In the wake of news that Jim Leyland is stepping down as Tigers manager after eight seasons I wondered how strong his Hall of Fame case is if he’s headed for retirement at age 68.
First things first, Leyland has 1,769 wins to rank 15th all time among MLB managers. Of the 14 managers with more wins, nine are already in the Hall of Fame and at least three others (Tony La Russa, Bobby Cox, Joe Torre) seem likely to be in Cooperstown eventually as well. That leaves Gene Mauch and Lou Piniella as the only managers with more wins than Leyland without a (probable) spot in the Hall of Fame.
However, of the 15 managers with 1,700 or more career wins Leyland has the fourth-worst winning percentage at .506, ahead of only Connie Mack, Bucky Harris, and Mauch. He also has “only” one World Series title, although Leyland’s teams also lost twice in the World Series and he made the playoffs a total of eight times in 22 years as manager. He won three straight division titles with the Pirates in the early 1990s and three straight division titles with the Tigers in the early 2010s, and in between won a World Series with the Marlins.
MORE: Who replaces Jim Leyland in Detroit?
At this point in baseball history trying to predict which great players will be inducted into the Hall of Fame is difficult enough, so doing the same for managers could be really tough. With that said, it’s pretty clear that Leyland has a strong Hall of Fame case, but seems nearly as clear that he’s behind La Russa, Torre, and Cox among this generation’s most successful skippers, perhaps putting him in a group with managers like Davey Johnson, Bruce Bochy, Mike Scioscia, Terry Francona, and Piniella.
Is that enough to warrant a spot in Cooperstown? I’d tend to lean yes, but I’m admittedly a Leyland fan and it’s definitely not an open-and-shut case either way unless the Hall of Fame starts inducting a lot more managers than it has in recent years.
The 2017 MLB award season officially drew to a close on Friday with the Esurance MLB Awards, handed out to the best hitters, pitchers, front office members and moments in the 2017 season. Jose Altuve was crowned the Best Major Leaguer overall, beating out fellow finalists Giancarlo Stanton and Aaron Judge, while two-time Cy Young Award winner Corey Kluber took home honors as Best Pitcher.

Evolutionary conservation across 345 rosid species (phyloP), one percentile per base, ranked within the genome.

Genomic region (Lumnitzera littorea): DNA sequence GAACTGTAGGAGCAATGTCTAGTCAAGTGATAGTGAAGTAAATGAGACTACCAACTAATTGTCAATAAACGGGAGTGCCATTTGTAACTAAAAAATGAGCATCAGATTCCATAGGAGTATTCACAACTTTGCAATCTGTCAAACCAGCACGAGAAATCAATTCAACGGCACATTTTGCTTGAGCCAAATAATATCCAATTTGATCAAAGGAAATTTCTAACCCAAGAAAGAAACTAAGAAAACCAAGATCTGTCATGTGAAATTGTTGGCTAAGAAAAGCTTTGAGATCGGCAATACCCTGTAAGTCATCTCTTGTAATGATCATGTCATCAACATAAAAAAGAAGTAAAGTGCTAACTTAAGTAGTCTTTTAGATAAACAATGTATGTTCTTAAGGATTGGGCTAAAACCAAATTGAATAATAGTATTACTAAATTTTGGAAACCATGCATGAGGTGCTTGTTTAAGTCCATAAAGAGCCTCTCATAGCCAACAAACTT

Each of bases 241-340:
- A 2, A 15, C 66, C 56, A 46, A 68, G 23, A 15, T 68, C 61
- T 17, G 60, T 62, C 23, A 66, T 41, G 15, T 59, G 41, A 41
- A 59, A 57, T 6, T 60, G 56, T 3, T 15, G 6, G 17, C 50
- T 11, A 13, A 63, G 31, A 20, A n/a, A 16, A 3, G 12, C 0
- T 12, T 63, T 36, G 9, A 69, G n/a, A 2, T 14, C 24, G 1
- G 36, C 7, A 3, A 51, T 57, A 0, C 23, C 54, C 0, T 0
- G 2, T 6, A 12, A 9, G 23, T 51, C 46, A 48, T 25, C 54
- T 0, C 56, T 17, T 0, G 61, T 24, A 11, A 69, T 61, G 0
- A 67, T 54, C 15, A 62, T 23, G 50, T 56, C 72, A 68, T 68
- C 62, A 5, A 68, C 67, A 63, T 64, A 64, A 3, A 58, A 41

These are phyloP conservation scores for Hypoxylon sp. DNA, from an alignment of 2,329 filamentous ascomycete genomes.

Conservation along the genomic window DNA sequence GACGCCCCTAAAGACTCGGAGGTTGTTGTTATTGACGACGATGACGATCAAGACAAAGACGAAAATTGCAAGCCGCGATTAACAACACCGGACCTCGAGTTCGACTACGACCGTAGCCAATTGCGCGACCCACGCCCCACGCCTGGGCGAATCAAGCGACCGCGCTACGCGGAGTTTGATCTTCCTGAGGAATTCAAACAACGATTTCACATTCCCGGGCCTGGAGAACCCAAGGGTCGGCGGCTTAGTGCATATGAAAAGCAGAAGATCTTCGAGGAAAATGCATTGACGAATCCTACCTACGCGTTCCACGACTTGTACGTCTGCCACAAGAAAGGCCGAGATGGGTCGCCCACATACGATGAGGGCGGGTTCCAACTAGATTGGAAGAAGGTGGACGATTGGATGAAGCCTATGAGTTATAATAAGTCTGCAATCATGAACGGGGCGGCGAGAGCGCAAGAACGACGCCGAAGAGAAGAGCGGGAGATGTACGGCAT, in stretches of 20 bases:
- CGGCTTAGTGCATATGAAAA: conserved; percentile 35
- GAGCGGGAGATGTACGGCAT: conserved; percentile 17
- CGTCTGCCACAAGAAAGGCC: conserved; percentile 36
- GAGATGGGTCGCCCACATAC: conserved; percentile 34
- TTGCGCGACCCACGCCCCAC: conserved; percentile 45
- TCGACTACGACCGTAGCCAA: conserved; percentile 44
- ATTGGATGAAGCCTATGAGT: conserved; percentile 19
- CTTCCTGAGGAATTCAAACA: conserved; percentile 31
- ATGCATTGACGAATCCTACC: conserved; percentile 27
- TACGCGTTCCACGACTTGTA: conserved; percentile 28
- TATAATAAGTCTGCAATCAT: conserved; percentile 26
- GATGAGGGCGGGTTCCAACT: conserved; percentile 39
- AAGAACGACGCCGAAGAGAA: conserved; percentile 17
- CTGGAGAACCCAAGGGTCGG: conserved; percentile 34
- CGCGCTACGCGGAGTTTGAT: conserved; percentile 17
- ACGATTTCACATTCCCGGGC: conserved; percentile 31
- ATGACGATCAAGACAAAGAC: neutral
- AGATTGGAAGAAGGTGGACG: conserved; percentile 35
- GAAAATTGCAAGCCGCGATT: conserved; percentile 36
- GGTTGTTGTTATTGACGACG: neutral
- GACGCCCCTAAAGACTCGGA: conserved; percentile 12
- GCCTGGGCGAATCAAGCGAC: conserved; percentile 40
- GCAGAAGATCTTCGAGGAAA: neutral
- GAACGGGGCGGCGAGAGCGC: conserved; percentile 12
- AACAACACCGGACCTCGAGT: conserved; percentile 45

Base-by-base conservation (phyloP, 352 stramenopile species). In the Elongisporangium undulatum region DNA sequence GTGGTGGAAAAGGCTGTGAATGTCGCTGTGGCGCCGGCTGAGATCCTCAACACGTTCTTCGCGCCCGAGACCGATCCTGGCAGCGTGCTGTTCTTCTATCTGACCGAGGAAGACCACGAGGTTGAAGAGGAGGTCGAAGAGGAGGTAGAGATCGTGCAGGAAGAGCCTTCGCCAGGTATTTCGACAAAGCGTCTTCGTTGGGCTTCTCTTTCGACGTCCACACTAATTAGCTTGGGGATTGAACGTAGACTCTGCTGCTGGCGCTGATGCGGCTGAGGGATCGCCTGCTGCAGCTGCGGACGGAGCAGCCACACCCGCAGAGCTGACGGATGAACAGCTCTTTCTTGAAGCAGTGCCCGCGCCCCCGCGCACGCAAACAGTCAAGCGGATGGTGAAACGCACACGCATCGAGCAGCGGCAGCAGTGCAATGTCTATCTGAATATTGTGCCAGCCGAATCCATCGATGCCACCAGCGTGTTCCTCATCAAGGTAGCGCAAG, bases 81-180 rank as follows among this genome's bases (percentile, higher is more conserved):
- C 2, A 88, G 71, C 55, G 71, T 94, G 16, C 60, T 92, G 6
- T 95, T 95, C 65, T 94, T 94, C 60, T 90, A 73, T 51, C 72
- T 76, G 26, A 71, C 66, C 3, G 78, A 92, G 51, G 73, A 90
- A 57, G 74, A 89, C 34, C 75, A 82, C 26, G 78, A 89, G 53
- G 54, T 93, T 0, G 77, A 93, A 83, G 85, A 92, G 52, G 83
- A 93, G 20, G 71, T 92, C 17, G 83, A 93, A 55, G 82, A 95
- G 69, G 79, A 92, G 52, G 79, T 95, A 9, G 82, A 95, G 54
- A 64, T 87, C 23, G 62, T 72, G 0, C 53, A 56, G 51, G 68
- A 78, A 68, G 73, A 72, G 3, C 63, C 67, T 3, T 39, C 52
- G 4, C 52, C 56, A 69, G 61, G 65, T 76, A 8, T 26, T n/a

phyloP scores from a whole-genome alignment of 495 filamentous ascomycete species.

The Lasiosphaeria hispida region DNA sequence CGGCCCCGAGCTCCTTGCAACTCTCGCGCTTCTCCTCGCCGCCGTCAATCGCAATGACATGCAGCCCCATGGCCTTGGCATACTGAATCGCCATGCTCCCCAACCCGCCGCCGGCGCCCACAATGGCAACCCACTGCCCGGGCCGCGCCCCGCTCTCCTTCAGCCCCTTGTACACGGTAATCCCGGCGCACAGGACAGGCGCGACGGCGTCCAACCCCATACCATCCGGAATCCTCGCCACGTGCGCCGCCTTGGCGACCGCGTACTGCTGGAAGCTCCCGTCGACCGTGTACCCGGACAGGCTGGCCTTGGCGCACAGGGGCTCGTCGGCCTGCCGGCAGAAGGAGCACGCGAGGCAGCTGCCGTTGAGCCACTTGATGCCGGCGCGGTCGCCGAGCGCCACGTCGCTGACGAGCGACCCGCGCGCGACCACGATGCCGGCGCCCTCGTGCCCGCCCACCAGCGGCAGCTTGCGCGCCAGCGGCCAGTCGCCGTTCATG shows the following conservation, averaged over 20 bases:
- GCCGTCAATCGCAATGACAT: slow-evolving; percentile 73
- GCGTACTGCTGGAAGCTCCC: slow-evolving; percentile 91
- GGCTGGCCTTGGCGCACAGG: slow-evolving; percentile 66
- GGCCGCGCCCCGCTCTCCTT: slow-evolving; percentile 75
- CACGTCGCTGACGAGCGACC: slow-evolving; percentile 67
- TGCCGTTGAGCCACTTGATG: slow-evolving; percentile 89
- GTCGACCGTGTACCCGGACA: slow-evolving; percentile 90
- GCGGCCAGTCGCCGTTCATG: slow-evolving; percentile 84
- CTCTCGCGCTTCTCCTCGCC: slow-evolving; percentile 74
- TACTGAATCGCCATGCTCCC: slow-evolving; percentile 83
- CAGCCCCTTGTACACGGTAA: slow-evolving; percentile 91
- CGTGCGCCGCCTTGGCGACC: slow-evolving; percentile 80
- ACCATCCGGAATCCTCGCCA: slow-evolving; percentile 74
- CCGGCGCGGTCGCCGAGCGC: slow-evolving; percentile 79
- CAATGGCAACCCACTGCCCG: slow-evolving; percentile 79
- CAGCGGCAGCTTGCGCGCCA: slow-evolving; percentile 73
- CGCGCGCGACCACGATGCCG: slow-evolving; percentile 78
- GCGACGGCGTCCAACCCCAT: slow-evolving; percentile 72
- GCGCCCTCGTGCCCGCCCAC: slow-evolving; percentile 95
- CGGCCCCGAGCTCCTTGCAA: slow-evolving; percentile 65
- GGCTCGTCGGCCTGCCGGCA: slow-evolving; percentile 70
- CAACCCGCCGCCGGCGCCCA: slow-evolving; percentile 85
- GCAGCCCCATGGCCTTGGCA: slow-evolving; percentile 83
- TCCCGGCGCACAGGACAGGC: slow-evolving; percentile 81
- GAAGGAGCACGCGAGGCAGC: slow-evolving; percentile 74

Here’s the full list of winners:
- Best Rookie: Aaron Judge
- Best Defensive Player: Nolan Arenado
- Personality of the Year: Adrian Beltre
- Best Postseason Major Leaguer: Jose Altuve and Justin Verlander
- Best Postseason Moment: Alex Bregman‘s 10th inning walk-off single in Game 5 of the World Series (video)
- Best TV/Radio Call: Joe Buck and John Smoltz call Jose Altuve’s game-tying three-run blast in Game 5 of the World Series (video)
- Best Play (Offense): Nolan Arenado completes the cycle with a walk-off homer (video)
- Best Play (Defense): Austin Jackson‘s over-the-wall catch in the Red Sox’ bullpen (video)
- Best Single-Game Performance: Anthony Rendon‘s six-hit, three-homer, 10-RBI game (video)
- Best Player-Fan Interaction: Joey Votto gives Walter “Superbubz” Herbert a bat and jersey (video)
- Best Fan Catch: Fan’s brother-in-law grabs Yasiel Puig home run ball and chucks it back on the field (video)
- Best Manager: A.J. Hinch
- Best Executive: Jeff Luhnow
No surprises here — the world champion Astros ran away with seven awards, including those for Best Manger and Executive and a dual award for Best Major Leaguer of the Postseason. Altuve added to an impressive run this offseason after earning a Silver Slugger, two Players Choice Awards, Hank Aaron Award and MVP Award for his outstanding work in 2017, while Yankees’ slugger Aaron Judge continued to be a lock for all AL rookie-based awards after locking down the Rookie of the Year title earlier this week.